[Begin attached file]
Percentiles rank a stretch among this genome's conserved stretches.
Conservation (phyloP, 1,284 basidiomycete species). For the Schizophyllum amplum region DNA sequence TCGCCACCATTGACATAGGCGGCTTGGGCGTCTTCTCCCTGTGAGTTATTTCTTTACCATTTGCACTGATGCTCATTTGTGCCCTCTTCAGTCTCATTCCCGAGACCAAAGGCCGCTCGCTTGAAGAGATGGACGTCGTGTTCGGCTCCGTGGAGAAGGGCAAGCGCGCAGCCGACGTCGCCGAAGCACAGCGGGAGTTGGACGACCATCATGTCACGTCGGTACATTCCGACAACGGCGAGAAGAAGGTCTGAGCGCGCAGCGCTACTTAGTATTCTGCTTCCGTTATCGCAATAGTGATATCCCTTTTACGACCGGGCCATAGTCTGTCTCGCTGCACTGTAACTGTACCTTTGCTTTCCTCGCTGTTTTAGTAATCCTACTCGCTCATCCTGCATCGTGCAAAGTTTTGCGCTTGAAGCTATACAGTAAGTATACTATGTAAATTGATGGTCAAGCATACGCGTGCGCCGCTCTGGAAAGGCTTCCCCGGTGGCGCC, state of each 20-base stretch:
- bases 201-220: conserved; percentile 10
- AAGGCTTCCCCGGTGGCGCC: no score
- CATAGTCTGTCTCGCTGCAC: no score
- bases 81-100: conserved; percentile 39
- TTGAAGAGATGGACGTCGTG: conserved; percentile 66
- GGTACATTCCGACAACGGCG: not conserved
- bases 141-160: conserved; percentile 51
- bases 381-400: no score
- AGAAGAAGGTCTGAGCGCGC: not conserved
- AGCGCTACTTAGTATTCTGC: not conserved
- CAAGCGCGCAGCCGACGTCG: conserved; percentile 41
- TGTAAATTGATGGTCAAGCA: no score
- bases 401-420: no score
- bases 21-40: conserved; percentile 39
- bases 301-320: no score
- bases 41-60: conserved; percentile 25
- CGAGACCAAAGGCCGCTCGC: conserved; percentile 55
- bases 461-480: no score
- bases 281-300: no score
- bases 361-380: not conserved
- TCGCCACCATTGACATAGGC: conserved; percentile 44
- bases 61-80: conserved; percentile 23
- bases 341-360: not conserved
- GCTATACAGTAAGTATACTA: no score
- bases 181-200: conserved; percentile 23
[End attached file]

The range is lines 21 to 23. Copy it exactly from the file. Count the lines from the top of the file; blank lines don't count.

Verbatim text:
- bases 281-300: no score
- bases 361-380: not conserved
- TCGCCACCATTGACATAGGC: conserved; percentile 44